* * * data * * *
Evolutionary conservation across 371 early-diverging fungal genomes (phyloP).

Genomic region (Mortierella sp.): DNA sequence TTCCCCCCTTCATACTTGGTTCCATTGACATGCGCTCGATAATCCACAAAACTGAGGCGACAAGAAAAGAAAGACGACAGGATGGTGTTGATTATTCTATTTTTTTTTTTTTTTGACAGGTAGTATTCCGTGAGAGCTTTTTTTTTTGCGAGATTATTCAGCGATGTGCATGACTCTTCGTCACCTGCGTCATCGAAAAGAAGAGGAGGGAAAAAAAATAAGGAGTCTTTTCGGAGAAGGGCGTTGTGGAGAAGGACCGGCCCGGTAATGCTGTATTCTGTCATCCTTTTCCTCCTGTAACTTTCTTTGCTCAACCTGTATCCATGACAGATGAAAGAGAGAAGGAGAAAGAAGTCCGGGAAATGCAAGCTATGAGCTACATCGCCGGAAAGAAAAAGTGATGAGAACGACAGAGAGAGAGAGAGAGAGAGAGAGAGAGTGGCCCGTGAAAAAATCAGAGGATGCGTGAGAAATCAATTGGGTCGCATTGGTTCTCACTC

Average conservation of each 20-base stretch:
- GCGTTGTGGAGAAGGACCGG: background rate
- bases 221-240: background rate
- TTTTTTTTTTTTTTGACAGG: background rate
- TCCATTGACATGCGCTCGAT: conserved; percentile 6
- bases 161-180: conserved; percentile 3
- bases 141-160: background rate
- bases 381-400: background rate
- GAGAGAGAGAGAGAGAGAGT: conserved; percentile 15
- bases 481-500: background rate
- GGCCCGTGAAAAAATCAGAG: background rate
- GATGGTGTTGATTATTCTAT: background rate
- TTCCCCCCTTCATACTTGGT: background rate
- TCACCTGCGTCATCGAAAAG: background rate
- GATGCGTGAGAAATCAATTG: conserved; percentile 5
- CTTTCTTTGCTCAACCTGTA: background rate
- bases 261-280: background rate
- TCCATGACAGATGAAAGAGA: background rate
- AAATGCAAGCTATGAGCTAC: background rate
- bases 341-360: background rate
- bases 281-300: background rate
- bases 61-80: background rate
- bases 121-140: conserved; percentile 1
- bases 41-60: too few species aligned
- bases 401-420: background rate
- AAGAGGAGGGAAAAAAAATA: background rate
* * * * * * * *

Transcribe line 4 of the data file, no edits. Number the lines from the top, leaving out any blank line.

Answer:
- GCGTTGTGGAGAAGGACCGG: background rate